by Cody J. Warren, Nicholas R. Meyerson, Obaiah Dirasantha, Emily R. Feldman, Gregory K. Wilkerson, Sara L. Sawyer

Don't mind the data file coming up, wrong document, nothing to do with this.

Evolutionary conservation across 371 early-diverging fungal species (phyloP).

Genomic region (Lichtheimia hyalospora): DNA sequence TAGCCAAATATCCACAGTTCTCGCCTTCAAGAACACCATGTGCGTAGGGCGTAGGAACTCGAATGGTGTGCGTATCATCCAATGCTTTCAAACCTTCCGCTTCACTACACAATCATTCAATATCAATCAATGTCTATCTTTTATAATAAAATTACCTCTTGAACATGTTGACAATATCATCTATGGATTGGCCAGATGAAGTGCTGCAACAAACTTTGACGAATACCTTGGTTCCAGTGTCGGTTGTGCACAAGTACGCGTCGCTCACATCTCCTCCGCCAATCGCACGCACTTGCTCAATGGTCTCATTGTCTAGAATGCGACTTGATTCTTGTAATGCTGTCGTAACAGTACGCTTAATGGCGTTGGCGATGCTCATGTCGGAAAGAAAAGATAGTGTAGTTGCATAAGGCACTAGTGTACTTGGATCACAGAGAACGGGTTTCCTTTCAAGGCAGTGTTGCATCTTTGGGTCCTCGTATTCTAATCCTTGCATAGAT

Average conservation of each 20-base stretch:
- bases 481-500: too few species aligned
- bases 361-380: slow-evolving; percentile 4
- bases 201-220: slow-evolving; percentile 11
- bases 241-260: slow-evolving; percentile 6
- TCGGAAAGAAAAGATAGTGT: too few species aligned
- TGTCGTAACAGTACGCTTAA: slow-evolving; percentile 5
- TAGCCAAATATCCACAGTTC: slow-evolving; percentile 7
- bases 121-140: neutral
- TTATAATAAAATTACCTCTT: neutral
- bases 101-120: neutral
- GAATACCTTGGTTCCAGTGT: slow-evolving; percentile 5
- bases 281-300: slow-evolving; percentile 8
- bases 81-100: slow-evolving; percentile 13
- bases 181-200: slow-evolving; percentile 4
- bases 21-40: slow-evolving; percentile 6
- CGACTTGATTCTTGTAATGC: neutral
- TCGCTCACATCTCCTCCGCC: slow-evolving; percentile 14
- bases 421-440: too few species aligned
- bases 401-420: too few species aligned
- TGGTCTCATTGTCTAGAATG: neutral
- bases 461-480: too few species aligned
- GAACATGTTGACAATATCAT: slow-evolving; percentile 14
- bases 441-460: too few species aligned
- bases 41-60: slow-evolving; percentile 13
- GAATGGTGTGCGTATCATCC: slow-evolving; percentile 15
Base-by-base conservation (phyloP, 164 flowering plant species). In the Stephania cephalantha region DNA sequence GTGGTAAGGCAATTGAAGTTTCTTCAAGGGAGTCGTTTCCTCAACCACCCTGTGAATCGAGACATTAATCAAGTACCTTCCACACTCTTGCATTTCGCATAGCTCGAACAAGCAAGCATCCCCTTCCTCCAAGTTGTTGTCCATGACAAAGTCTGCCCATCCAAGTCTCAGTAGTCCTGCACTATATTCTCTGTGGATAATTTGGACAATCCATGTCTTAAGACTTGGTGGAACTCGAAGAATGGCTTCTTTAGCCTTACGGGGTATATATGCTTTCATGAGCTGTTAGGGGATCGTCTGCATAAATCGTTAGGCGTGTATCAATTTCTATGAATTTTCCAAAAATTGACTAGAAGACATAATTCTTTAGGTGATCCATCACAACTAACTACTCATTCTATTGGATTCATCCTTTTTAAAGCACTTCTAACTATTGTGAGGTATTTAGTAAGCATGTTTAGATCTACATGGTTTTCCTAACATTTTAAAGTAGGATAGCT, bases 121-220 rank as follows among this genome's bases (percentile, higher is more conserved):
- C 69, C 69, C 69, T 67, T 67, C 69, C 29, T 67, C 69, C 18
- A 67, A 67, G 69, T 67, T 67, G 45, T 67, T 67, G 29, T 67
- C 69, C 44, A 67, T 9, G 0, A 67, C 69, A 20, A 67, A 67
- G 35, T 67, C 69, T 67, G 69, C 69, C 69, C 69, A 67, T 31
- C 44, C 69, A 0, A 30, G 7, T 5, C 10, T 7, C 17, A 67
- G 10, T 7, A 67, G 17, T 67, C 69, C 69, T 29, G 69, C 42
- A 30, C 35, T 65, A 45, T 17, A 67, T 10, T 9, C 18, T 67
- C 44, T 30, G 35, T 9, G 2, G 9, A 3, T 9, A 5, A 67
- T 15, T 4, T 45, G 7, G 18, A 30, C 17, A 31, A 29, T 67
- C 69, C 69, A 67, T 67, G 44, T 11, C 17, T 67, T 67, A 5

Individuals chronically infected with HIV-1 harbor complex viral populations within their bloodstreams. Recently, it has come to light that when these people infect others, the new infection is typically established by only one or a small number of virions from within this complex viral swarm. An important goal is to characterize the biological properties of HIV-1 virions that seed and exist early in new human infections because these are potentially the only viruses against which a prophylactic HIV-1 vaccine would need to elicit protection. This includes understanding how the Envelope (Env) protein of these virions interacts with the T-cell receptor CD4, which supports attachment and entry of HIV-1 into target cells. We examined early HIV-1 isolates for their ability to infect cells via the CD4 receptor of 15 different primate species. Primates were the original source of HIV-1 and now serve as valuable animal models for studying HIV-1. We find that most primary isolates of HIV-1 from the blood, including early isolates, are highly selective and enter cells through some primate CD4 receptor orthologs but not others. This phenotype is remarkably consistent, regardless of route of transmission, viral subtype, or time of isolation post infection. We show that the weak CD4 binding affinity of blood-derived HIV-1 isolates is what makes them sensitive to the small sequence differences in CD4 from one primate species to the next. To substantiate this, we engineered an early HIV-1 Env to have high, medium, or low binding affinity to CD4, and we show that it loses the ability to enter cells via the CD4 of many primate species as the binding affinity gets weaker. Based on the phenotype of selective use of primate CD4, we find that weak CD4 binding appears to be a nearly universal property of HIV-1 circulating in the bloodstream. Therefore, weak binding to CD4 must be a selected and important property in the biology of HIV-1 in the body. We identify six primate species that encode CD4 receptors that fully support the entry of early HIV-1 isolates despite their low binding affinity for CD4. These findings will help inform long-standing efforts to model HIV-1 transmission and early disease in primates.
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